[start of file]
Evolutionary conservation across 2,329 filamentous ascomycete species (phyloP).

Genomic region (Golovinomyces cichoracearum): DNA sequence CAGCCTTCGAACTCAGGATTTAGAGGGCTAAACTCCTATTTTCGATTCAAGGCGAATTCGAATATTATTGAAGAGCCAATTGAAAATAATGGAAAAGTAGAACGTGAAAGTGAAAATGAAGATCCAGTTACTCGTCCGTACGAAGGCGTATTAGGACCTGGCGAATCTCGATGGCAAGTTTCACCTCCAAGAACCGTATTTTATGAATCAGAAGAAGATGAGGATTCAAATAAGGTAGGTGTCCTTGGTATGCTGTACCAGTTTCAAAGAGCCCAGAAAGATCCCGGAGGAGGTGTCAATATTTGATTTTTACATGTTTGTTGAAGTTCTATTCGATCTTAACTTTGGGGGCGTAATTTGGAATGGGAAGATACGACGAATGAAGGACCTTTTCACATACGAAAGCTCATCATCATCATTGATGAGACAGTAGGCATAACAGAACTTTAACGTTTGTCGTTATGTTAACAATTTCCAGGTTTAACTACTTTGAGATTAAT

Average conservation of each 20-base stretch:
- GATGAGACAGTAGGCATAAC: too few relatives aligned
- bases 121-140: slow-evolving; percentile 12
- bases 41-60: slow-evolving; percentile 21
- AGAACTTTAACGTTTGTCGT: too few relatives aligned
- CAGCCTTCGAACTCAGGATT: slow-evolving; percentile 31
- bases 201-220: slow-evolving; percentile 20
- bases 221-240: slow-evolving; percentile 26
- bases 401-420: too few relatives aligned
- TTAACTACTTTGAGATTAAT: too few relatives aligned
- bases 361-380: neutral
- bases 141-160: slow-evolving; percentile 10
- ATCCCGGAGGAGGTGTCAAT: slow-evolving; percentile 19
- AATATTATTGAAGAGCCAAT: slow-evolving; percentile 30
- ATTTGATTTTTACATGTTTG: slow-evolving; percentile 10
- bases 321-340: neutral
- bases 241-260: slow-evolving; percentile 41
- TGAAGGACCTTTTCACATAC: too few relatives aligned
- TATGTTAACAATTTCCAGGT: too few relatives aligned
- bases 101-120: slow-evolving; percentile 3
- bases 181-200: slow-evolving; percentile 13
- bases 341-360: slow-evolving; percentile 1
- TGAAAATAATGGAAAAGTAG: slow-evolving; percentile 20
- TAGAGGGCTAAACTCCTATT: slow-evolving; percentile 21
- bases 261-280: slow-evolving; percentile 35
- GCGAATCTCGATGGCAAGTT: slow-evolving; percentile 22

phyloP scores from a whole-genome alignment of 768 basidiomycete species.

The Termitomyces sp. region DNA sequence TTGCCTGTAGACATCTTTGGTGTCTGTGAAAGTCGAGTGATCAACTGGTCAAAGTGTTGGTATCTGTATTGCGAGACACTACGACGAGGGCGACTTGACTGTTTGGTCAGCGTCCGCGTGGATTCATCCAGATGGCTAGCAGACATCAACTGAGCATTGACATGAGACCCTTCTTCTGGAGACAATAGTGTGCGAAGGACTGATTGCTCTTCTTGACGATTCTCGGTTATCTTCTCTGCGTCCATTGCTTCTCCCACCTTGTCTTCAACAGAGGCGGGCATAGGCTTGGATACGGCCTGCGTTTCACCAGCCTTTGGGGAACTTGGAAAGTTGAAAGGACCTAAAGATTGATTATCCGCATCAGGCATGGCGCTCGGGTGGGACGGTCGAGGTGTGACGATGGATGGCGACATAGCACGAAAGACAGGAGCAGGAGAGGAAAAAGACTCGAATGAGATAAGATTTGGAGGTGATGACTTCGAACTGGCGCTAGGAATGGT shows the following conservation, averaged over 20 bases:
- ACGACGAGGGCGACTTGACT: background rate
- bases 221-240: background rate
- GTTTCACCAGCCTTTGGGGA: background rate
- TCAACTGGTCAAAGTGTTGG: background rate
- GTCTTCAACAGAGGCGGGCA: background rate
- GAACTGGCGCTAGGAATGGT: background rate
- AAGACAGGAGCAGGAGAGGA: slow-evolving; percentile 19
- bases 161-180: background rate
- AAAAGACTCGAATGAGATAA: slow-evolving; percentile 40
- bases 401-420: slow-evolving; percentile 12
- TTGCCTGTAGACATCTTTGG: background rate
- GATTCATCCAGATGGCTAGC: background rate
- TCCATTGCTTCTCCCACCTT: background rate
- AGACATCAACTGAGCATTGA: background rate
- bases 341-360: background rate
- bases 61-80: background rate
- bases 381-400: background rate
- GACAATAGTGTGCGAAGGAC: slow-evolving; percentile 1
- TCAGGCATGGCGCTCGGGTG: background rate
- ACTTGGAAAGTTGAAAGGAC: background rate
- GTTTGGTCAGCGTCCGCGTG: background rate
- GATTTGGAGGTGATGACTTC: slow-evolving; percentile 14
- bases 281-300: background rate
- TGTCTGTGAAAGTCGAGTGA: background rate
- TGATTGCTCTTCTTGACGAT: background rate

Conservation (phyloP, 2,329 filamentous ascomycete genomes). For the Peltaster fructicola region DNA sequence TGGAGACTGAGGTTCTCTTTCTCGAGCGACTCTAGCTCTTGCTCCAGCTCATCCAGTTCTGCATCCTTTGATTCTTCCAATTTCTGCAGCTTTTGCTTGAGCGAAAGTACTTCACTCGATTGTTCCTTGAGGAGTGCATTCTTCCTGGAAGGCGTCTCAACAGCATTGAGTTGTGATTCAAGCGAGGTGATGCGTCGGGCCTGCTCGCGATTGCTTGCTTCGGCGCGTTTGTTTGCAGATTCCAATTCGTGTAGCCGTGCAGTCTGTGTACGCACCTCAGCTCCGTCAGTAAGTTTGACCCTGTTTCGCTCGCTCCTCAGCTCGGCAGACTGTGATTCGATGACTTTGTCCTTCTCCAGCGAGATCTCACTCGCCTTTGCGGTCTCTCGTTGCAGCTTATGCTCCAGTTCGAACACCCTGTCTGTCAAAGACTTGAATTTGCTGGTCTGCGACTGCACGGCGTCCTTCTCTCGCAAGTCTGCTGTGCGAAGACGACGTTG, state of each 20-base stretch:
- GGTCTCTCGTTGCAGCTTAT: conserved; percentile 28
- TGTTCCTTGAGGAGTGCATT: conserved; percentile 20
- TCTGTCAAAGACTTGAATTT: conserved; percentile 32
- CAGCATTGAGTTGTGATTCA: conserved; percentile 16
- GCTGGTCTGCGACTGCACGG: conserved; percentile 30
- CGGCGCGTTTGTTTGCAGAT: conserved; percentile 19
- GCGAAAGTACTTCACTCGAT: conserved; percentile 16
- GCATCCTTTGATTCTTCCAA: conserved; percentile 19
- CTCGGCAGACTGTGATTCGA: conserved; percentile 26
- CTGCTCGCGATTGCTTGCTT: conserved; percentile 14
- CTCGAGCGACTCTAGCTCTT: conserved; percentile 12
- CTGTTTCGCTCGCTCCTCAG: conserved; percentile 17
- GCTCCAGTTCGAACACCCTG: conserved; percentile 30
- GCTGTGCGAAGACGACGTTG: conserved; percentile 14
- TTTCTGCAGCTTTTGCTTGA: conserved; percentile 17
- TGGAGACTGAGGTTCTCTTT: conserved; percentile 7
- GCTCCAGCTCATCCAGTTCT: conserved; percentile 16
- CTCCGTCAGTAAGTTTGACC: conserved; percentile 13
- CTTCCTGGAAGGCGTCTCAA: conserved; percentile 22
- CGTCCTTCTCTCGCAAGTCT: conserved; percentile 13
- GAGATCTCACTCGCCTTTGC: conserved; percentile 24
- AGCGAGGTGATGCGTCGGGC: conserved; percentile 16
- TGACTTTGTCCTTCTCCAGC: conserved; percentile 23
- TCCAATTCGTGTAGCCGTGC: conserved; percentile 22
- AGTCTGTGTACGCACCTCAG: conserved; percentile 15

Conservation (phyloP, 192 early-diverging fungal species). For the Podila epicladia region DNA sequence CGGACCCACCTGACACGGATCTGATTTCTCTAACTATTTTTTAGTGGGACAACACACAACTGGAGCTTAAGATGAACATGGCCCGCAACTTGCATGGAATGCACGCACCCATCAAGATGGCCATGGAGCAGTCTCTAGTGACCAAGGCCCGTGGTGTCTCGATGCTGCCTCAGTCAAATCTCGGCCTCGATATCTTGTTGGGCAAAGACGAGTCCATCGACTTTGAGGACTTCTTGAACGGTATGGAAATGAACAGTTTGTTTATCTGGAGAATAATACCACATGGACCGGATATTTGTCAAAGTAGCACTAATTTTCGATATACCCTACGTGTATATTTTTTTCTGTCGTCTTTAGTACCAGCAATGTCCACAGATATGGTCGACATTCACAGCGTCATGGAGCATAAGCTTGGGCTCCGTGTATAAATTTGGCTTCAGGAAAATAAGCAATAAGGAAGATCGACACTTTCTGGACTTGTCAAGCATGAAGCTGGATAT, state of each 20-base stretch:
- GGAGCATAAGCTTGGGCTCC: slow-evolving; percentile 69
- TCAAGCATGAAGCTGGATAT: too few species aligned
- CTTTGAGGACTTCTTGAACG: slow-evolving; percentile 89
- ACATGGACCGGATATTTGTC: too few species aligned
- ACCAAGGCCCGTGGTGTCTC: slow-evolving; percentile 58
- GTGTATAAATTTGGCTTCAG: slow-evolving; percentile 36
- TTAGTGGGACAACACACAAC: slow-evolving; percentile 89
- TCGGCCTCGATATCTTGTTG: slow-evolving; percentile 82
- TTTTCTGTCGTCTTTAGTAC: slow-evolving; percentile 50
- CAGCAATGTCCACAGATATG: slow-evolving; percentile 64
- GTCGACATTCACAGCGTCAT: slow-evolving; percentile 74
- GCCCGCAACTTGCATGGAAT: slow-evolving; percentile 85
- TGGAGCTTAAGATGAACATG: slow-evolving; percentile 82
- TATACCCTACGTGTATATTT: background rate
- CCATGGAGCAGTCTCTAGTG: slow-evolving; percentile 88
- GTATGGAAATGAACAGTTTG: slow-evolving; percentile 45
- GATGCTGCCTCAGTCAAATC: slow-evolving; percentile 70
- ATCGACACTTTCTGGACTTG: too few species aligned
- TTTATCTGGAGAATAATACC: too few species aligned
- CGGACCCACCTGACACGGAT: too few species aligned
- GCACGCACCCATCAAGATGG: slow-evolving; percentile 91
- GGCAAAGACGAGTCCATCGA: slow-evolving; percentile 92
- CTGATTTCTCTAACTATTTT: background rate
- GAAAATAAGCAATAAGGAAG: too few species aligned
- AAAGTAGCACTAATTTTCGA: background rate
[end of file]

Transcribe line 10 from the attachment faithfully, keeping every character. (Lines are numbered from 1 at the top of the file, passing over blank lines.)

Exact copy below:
- bases 221-240: slow-evolving; percentile 26